By the arrival of summer, Hoop knew enough about himself to recognize that the reason he showed up at the store almost every day was no longer to read the titles of the spines on the shelves, no longer to pet the store cat, no longer to laugh with the members of the Maxwell’s staff, but to be in the same building with Lucinda Baylor. She was the reason that whenever the Maxwell’s evening shift ordered a pizza, he not only cooked it with extra ingredients, he delivered the pizza himself. He also knew enough about himself to keep his distance and limit his conversations. A crush is one thing, but one broken heart was enough for one lifetime.

But when the sign appeared in the Maxwell’s front window in early July, Hoop was tempted. He saw it, more than literally, as a sign. He would have snapped at the chance to work in Maxwell’s Books, even if there were no Lucinda Baylor. And there was.

So on Monday, July 10, two days after the sign went up, he sauntered across University Avenue and walked into the store grinning.

“Hey, it’s Hooperman!” she said from behind the front counter. “Haven’t seen you here since yesterday.”

“The deh,deh,day’s young yet,” Hoop said. “How you dud, how you dud, how you duh,duh,dud…ooing, Luce?”

“Day’s young yet. So far so good. You?”

“That ssssss…hign in the window. You guh,guh,guh,guys got a juh,dge…ob for sss hale?”

Lucinda shook her head. “Yes, but you wouldn’t want it.”

“Are you ki,ki,ki,kidding?”

Hoop thought: you have no idea how much I want this job.

“Elmer doesn’t want to hire a clerk,” she explained. “He wants a policeman. A pig.”

And Hoop thought: Whatever. It’s a cloven hoof in the door.


Book synopsis

Hooperman: A Bookstore Mystery celebrates the joy of books and bookselling and also explores the many ways people get into trouble—deadly serious trouble—when they fail to communicate.

Hooperman Johnson is a tall, bushy-bearded man of few words. He works as a bookstore cop, catching shoplifters in the act. It’s a difficult job for a man with a severe stammer, but somebody’s got to do it, because Maxwell’s Books is getting ripped off big-time. And, more and more, it looks like the thief works for the store.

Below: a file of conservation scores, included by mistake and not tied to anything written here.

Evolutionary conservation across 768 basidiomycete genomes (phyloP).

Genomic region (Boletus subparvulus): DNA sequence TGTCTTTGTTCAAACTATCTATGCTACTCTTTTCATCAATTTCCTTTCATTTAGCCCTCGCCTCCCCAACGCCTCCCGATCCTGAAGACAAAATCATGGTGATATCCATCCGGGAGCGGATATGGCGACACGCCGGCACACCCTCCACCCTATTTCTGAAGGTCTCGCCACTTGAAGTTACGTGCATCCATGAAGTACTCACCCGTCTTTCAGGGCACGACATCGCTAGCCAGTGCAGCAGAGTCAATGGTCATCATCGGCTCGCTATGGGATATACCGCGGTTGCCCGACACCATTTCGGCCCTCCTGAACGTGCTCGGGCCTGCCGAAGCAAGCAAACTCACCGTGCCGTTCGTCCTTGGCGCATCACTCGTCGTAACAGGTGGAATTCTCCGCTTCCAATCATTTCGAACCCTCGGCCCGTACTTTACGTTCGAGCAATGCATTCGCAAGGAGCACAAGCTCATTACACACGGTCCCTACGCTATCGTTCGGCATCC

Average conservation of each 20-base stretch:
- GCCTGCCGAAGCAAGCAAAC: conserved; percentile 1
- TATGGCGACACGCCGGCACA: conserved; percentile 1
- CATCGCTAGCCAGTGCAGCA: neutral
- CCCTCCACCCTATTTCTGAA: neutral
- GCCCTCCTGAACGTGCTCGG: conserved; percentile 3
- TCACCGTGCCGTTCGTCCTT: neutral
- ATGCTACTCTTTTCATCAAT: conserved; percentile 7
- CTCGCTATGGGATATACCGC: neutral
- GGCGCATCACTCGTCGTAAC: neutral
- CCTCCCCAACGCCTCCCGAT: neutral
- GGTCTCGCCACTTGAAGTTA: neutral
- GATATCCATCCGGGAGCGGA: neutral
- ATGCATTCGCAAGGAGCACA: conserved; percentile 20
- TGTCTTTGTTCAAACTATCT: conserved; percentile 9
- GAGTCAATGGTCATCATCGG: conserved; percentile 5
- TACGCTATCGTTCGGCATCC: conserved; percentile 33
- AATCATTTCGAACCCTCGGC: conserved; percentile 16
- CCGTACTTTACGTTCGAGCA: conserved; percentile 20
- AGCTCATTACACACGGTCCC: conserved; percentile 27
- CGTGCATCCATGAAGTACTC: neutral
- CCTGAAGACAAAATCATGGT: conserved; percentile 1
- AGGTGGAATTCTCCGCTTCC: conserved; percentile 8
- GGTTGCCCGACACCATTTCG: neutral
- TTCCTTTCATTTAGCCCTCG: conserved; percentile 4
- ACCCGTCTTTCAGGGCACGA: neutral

Set in the summer of 1972, the summer of the Watergate break-in, Hooperman is a bookstore mystery without a murder, but full of plot, full of oddball characters, full of laughs, and full of love, some of it poignant, some of it steamy.

“Pleasant and unusually good-natured, this novel from Daniel harkens back to a time when printed books mattered and an independent bookstore could be a social club for passionately eccentric bibliophiles.” —Publishers Weekly, starred review

Buy or order Hooperman: A Bookstore Mystery from your local bookstore, from Amazon, or direct from the publisher:

Oak Tree Press

1820 W. Lacey Blvd. #220
Hanford, CA 93230


For more info about Hooperman: A Bookstore Mystery:


photo credit Clark Lohr

Author bio

John M. Daniel is a lifelong bibliophile, having worked in eight bookstores. He’s also the author of fourteen published books, including the well-reviewed Guy Mallon Mystery Series. He lives among the redwoods in Humboldt County, California, with Susan Daniel, his wife and partner. They publish mystery fiction under the imprint Perseverance Press (Daniel & Daniel).